The appeal is needed because after the Government yesterday rejected attempts to backdate its emergency bill on the ruling to before 15 March 1994, the day after Michael Heseltine, the President of the Board of Trade, announced the legislation.
Although the bill has been rushed through the Commons and Lords in the past two days, and will receive Royal Assent today, it leaves insolvency practitioners with serious problems.
The trouble started a month ago when the Appeal Court ruled that administrators and receivers are liable to claims by employees under their contracts of employment if they have been kept on by the insolvency practitioners for more than two weeks. This reversed another court decision in 1987, which had provided ground rules for accountants trying to rescue failed companies.
Last month's ruling would have forced receivers to sack an entire workforce within 14 days of going in, to avoid claims from employees for which the receivers would have been personally liable. It also opened the way for employees to make contractual claims on receivers dating back to 1986.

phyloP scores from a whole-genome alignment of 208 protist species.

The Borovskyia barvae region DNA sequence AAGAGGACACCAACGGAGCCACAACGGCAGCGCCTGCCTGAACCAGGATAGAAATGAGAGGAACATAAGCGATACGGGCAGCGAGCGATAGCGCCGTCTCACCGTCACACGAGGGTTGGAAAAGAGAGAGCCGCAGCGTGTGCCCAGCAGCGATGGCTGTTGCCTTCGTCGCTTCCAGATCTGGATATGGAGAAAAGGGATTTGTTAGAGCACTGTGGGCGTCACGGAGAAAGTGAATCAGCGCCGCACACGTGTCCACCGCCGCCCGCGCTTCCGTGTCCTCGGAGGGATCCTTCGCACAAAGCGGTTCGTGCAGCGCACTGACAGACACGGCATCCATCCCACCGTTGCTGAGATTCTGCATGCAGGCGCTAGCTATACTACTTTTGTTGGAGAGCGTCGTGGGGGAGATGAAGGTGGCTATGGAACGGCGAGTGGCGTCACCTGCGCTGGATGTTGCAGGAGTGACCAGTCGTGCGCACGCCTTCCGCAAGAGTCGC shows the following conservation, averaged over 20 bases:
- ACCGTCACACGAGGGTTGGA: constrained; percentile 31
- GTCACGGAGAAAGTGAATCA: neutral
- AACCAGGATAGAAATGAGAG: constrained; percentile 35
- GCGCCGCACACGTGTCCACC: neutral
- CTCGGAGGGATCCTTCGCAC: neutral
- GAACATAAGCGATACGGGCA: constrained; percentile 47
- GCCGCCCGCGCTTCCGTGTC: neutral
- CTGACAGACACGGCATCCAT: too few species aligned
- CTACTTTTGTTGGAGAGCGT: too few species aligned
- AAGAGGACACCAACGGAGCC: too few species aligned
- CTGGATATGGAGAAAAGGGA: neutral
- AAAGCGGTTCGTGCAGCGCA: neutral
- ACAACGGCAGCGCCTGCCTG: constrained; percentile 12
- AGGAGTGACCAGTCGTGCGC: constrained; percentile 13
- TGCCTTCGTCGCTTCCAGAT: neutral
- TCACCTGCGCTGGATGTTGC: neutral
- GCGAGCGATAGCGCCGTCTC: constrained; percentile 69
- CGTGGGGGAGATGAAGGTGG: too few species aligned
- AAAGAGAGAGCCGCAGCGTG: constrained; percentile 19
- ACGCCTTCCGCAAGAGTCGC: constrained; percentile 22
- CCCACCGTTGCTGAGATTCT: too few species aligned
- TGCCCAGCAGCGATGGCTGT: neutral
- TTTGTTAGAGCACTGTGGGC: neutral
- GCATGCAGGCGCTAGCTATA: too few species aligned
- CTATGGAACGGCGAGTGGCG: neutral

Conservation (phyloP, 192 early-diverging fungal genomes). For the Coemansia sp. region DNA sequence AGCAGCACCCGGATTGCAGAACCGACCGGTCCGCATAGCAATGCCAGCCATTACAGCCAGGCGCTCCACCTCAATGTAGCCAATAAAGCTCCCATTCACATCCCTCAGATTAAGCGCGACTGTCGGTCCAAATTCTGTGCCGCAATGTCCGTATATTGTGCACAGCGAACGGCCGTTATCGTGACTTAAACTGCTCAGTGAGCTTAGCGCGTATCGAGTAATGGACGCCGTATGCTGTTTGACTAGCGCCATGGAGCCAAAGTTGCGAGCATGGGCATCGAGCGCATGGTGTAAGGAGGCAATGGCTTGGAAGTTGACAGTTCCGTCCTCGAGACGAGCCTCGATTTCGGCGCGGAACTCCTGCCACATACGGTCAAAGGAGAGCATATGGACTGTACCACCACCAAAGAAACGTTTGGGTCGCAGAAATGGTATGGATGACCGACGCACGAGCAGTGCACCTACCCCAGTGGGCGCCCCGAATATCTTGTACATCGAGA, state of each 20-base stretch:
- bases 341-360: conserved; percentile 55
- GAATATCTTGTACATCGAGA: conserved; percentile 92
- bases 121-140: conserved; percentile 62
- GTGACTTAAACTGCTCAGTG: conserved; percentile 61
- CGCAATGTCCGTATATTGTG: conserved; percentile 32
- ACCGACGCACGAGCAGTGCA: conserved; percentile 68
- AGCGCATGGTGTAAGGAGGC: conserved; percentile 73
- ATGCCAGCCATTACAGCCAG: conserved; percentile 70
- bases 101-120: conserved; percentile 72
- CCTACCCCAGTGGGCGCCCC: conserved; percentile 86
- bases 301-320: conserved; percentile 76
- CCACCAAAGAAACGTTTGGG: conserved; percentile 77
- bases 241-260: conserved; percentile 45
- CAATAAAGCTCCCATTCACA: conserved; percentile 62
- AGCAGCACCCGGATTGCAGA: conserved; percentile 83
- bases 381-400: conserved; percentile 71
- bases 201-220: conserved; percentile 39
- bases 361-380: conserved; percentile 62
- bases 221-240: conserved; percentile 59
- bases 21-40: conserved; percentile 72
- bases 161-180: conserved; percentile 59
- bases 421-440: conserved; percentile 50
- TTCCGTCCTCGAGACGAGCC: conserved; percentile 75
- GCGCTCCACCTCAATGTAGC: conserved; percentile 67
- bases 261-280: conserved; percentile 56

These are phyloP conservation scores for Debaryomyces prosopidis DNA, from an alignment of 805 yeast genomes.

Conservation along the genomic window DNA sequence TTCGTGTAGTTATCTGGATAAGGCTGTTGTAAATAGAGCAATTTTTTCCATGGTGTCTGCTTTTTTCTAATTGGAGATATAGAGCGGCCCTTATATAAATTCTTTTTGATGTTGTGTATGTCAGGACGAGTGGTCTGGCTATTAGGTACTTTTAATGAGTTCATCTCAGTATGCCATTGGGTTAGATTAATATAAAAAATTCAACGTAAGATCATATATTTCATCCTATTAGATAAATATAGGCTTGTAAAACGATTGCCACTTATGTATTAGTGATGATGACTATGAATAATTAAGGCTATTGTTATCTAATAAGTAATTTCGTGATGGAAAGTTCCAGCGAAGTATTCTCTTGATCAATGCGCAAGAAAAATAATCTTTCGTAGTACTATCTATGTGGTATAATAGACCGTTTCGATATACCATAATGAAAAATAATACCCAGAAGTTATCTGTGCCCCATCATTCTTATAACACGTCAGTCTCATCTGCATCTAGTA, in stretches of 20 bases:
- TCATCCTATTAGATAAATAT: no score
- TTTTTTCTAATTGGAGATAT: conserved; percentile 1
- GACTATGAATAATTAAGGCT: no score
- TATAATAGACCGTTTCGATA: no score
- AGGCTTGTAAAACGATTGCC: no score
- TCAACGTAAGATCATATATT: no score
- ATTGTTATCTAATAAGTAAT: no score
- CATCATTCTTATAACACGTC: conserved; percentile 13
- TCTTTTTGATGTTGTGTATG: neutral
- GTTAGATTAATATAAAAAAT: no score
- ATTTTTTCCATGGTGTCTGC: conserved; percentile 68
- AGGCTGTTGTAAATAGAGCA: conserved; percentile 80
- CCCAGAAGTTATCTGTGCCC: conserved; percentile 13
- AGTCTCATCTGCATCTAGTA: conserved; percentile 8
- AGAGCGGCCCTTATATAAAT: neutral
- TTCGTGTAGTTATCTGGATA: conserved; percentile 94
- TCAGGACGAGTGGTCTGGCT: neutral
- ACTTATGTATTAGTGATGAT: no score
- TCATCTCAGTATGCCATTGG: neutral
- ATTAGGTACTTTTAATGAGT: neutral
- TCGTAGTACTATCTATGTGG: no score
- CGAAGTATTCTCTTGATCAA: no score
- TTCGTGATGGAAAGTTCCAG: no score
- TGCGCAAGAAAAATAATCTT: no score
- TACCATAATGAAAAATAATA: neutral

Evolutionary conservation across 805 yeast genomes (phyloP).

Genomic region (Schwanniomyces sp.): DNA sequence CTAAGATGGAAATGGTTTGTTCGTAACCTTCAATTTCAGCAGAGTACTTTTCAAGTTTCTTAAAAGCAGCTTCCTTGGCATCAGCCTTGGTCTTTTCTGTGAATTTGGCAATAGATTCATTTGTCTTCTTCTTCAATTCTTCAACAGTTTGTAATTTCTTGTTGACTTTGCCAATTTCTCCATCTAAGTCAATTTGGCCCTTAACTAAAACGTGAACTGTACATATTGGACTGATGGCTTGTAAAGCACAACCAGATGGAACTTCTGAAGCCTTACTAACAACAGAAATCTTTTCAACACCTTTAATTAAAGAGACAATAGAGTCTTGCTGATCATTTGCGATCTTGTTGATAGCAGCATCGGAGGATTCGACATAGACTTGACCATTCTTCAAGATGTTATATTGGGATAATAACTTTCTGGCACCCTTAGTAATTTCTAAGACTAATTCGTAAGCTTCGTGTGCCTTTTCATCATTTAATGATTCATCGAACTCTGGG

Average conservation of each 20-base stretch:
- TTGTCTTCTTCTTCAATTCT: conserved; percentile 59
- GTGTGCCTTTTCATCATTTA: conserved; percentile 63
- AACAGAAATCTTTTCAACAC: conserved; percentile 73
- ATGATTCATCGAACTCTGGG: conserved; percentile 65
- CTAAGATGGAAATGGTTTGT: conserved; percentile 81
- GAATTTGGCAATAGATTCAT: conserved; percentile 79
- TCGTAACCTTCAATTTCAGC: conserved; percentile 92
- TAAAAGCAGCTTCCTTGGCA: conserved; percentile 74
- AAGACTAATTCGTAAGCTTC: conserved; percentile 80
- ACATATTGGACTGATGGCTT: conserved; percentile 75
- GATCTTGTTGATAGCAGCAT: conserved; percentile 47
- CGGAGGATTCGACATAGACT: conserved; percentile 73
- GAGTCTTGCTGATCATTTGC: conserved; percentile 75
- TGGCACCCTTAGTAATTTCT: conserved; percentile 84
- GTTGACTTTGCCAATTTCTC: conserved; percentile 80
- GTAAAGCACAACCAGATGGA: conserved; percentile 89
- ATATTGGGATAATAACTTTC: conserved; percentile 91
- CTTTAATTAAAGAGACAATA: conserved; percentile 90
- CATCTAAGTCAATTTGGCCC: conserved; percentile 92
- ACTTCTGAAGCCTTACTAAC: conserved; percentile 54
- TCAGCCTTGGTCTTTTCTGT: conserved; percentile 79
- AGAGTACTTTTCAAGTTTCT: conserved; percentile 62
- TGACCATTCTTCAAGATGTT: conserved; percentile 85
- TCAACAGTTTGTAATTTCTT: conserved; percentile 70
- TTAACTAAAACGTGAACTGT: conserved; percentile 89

The Government's emergency bill has rectified the first problem but leaves the second one in place. Lord Reay, the Conservative peer, yesterday tabled an amendment to backdate the bill to 1986, but the Government rejected it on the grounds that retrospective legislation is unconstitutional.
Lord Ezra for the Liberal Democrats also tried and failed to extend the bill to cover Law of Property Act (LPA) receivers, who secure large single assets such as hotels and office blocks on behalf of banks and building societies. LPA receivers are not mentioned in the bill, which may cause problems for lenders to failed property companies.
The uncertainty can be cleared up if the Paramount administrators succeed in their further appeal to the Lords. Roger Powdrill of Touche Ross, one of Paramount's administrators, said last night that it will take about two weeks to gain leave of appeal from the appellate committee.
'It is then a question of whether they expedite it in the public interest. We just don't know what attitude they will take,' he said.
Much rests on whether the Lords decide to take into account the intention of Parliament when it passed the original insolvency legislation in 1986.Reuse content